George Frederick Young

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George Frederick Young (1791 - 23 February 1870) was an English shipbuilder and politician.[1][2]

He was born the second son of Vice-Admiral William Young and his wife Ann Curling, the daughter of a shipbuilder. He became a leading partner in Curling, Young & Co. of London, constructors of East Indiamen and passenger steamships, and later developed interests in Lloyd's and the colonization of New Zealand.

George was Member of Parliament (MP) for Tynemouth and North Shields 1832-1838. He was the first member elected for the newly created constituency in the 1832 general election, and lost his seat to Charles Edward Grey on 23 February 1838 as a result of a petition following the 1837 general election. He was later MP for Scarborough 1851-1852.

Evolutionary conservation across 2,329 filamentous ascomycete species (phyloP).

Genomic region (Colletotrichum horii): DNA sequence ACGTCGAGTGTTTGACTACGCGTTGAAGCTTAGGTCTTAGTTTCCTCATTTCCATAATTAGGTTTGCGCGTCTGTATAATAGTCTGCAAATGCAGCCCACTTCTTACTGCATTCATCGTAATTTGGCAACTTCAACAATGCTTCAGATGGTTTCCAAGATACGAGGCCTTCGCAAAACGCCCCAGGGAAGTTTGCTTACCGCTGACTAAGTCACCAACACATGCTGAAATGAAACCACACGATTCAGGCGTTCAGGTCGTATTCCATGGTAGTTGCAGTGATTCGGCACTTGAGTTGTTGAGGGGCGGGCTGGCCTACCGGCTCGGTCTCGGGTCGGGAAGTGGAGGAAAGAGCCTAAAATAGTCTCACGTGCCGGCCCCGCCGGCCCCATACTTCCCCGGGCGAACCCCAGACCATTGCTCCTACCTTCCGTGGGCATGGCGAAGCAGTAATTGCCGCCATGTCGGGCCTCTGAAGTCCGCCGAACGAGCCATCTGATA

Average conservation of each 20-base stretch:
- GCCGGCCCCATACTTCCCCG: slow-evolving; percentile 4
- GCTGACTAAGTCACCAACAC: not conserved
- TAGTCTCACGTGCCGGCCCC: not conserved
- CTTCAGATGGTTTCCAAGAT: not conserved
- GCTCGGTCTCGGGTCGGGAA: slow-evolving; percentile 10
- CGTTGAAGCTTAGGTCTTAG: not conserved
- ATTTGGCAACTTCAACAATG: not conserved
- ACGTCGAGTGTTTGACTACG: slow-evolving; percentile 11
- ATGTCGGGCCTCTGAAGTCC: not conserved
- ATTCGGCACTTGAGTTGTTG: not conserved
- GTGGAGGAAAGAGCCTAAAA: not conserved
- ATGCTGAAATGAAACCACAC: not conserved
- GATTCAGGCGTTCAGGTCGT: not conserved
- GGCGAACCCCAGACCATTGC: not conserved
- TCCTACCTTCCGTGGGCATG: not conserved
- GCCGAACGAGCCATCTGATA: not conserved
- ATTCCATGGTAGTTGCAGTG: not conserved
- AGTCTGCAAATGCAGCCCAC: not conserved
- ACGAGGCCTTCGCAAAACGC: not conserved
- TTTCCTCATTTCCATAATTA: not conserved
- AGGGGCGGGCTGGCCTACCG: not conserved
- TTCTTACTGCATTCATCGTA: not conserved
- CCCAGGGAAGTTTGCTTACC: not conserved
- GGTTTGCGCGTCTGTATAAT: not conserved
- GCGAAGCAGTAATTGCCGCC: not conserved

His son Sir Frederick Young was a traveller and writer.


  1. ^ Howe, A. C. (2004). "Young, George Frederick (1791–1870)". Oxford Dictionary of National Biography. Oxford University Press. Retrieved 24 Oct 2010. Available online to subscribers
  2. ^ Leigh Rayment's Peerage Pages [self-published source][better source needed]
Parliament of the United Kingdom
New constituency Member of Parliament for Tynemouth and North Shields
Succeeded by
Charles Edward Grey
Preceded by
John Vanden-Bempde-Johnstone

Earl of Mulgrave

Member of Parliament for Scarborough
With: John Vanden-Bempde-Johnstone
Succeeded by
John Vanden-Bempde-Johnstone

Earl of Mulgrave